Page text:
The pros and cons of talking with Kim Jong Un

So President Trump’s bellicosity towards North Korea hasn’t led to nuclear war, after all. Instead, from all that appears, it has led to the negotiating table and face-to-face talks between the president and Kim Jong Un.

But is that a good place for the U.S. to be? And will it lead to a denuclearized North Korea?

Let’s keep in mind that North Korea has benefited significantly from past talks with the U.S. The negotiating table has always been a good place for the North Koreans to be. And it will be an even better place this time in at least this sense — the Dear Leader will be seated with the U.S. President as an equal partner in the talks.

North Korea’s consistent and successful strategy has been to advance its nuclear program, negotiate concessions in exchange for promises, break the promises or find loopholes in them, and advance its nuclear program some more. Now, that, apparently, it has the ability to strike parts of the U.S., the North Koreans may be willing to take a timeout from further testing in exchange for economic concessions. But it seems highly unlikely that it will denuclearize and rather unlikely that it won’t cheat on portions of what it agrees to.

So the answer to my second question — will negotiations lead to a denuclearized North Korea — is, almost surely, no.

That doesn’t mean the negotiating table is a bad place for the U.S. to be. One advantage of being there is that it gives President Trump a chance to size up (no pun intended) our adversary, the guy he likes to call Little Rocket Man. Another is that we placate our South Korean allies who, understandably, want to see the U.S. go the extra mile here. There’s also a China angle, but I’m not smart enough to figure that one out.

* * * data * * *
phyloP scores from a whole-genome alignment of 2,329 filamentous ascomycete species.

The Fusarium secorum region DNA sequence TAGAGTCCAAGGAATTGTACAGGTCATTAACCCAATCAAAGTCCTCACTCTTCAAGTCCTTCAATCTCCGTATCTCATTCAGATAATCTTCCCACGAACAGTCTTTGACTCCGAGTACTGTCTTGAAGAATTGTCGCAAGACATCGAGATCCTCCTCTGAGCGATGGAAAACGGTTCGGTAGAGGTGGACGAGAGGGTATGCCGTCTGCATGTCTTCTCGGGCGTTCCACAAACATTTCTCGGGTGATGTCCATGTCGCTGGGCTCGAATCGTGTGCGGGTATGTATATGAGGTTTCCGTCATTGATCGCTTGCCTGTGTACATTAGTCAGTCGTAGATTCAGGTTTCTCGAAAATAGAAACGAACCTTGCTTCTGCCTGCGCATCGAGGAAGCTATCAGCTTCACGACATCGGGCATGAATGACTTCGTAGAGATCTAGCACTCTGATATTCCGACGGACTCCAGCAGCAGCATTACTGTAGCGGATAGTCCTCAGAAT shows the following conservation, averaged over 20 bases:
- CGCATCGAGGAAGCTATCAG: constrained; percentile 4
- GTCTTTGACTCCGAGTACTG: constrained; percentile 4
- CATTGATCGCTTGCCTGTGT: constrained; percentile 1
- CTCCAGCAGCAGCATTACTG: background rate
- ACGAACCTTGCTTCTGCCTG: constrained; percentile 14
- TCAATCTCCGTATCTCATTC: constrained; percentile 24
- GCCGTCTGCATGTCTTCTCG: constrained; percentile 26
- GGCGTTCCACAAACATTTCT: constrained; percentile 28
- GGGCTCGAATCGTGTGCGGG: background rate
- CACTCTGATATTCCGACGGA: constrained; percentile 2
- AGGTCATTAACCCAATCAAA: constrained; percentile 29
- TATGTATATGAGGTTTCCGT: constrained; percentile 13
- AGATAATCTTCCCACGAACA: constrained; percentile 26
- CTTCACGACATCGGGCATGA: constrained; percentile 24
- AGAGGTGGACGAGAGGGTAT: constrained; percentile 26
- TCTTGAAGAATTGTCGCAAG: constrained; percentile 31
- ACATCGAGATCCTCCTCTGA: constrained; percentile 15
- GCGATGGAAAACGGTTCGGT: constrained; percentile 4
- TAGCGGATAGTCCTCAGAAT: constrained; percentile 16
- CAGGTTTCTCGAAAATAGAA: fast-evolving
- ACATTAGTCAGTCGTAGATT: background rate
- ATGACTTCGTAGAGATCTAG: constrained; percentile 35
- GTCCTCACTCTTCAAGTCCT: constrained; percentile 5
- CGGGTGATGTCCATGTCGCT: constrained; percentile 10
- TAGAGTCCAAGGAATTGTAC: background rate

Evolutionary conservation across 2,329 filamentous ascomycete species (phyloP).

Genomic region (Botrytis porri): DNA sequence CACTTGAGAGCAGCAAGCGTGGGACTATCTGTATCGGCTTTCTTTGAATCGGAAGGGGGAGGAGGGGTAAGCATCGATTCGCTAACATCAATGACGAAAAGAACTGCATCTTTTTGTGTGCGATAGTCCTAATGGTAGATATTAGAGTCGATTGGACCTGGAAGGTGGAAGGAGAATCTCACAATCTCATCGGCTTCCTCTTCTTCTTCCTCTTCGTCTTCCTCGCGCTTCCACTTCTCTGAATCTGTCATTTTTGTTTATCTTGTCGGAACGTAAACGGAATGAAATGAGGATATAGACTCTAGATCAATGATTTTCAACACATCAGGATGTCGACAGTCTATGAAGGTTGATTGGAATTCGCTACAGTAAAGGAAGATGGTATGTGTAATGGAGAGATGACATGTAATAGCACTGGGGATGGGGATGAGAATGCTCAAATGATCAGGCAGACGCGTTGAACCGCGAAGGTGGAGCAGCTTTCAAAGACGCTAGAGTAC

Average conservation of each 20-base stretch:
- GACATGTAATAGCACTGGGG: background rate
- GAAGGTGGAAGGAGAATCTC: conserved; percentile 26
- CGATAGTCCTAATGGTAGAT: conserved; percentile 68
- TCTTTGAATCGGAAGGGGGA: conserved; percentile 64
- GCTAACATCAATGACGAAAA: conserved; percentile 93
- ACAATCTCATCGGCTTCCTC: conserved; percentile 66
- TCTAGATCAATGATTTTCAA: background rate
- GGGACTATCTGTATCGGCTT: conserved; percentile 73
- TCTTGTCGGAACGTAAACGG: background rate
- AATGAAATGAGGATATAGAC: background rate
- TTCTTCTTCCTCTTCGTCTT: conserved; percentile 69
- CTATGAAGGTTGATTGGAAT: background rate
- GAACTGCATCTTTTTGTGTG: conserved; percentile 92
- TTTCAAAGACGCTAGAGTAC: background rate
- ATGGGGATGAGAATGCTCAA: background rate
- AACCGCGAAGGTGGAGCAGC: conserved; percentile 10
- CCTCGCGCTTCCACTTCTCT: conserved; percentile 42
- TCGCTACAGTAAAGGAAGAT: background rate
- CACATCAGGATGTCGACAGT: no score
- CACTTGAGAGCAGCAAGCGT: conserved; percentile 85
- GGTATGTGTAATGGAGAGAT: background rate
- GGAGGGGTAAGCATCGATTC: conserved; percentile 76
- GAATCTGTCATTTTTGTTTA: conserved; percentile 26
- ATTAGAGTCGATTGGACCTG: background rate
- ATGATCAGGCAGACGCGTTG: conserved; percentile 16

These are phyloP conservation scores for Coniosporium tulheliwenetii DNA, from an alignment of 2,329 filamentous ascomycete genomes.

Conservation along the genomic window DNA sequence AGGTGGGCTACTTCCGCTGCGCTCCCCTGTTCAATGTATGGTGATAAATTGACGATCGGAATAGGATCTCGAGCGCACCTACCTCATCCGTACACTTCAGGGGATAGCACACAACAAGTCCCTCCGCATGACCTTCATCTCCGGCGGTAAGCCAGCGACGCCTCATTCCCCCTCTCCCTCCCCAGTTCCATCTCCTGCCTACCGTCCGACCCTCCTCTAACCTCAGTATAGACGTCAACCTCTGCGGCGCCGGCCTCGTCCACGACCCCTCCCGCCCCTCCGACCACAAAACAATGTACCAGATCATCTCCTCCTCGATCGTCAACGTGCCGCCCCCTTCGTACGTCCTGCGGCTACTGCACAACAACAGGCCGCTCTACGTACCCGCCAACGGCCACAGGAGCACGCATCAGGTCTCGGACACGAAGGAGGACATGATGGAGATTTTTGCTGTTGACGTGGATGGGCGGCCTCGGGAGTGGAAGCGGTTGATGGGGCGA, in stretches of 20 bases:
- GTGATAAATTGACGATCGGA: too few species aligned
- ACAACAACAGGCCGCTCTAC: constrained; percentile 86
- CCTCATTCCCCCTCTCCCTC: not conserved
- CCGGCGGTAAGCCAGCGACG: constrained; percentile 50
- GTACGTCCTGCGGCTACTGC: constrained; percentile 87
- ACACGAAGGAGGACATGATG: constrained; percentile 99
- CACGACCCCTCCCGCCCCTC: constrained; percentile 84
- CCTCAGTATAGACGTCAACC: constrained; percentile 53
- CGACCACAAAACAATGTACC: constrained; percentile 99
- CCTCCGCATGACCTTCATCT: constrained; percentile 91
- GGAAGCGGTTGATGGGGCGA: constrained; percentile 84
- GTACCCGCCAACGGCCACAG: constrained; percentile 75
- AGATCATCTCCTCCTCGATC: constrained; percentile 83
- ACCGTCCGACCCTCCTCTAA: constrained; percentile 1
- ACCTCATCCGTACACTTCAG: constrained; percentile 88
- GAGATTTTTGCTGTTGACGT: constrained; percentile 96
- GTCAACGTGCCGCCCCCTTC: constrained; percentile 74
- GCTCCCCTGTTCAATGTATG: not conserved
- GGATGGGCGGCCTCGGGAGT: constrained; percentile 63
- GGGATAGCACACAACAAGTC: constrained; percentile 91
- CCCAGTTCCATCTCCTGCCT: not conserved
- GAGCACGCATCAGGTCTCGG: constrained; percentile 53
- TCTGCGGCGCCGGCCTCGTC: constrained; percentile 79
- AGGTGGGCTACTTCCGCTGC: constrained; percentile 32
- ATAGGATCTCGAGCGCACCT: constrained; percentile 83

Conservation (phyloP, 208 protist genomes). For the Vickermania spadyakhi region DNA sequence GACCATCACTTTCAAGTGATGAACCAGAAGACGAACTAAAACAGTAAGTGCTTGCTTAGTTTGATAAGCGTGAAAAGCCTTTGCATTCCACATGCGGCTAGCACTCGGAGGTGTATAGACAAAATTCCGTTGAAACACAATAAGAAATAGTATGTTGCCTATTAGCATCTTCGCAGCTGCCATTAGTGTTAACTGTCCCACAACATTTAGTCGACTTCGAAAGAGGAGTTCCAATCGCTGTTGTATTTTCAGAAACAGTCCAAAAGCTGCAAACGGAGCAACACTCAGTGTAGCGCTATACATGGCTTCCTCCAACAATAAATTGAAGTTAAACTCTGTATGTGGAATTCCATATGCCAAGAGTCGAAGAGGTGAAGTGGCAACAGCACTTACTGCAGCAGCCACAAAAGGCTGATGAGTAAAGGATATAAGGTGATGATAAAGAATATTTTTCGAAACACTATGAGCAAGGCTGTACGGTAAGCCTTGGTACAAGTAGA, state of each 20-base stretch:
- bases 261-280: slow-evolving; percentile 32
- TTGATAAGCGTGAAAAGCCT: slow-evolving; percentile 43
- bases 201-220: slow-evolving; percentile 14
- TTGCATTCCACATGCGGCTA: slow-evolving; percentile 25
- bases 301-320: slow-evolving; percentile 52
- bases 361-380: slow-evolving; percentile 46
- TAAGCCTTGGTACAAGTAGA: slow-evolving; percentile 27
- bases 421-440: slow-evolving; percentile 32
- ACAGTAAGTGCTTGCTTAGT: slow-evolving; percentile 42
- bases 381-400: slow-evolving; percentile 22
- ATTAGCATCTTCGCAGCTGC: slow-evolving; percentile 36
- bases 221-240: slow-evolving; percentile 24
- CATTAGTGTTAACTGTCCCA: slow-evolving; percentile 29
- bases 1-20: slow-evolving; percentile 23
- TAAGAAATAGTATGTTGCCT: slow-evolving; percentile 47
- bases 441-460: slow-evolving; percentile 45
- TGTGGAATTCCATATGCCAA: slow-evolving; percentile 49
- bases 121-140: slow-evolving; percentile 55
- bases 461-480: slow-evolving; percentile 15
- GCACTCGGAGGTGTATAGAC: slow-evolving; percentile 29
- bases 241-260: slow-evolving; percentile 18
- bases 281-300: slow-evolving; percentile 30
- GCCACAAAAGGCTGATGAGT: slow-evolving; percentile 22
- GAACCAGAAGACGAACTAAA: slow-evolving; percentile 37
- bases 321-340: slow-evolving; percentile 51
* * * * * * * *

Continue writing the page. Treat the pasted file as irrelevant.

The potential disadvantage lies, of course, in what we may agree to do. If we agree to boost the North Korean economy, either with aid or simply by lifting sanctions, the effect may be the prolongation of the regime. What we likely get in exchange, no further advancement of the nuclear program for now (assuming North Korea keeps its promises) isn’t much of a concession if North Korea can already strike the U.S.

Why would such a deal be better than the Iran deal? Given that North Korea is further along than Iran on the nuclear front, I’m not sure it would even be as good.

One more angle occurs to me. I’ve never thought that North Korea would launch a nuclear first strike. The Cold War era deterrence model fits well here.

I’ve long been concerned, however, about the North Koreans providing nuclear technology to those who might well use it against us or our friends. If we can negotiate arrangements that effectively address this prospect, we will have gained something important.

But this part of a potential deal seems like the most difficult aspect to verify and enforce.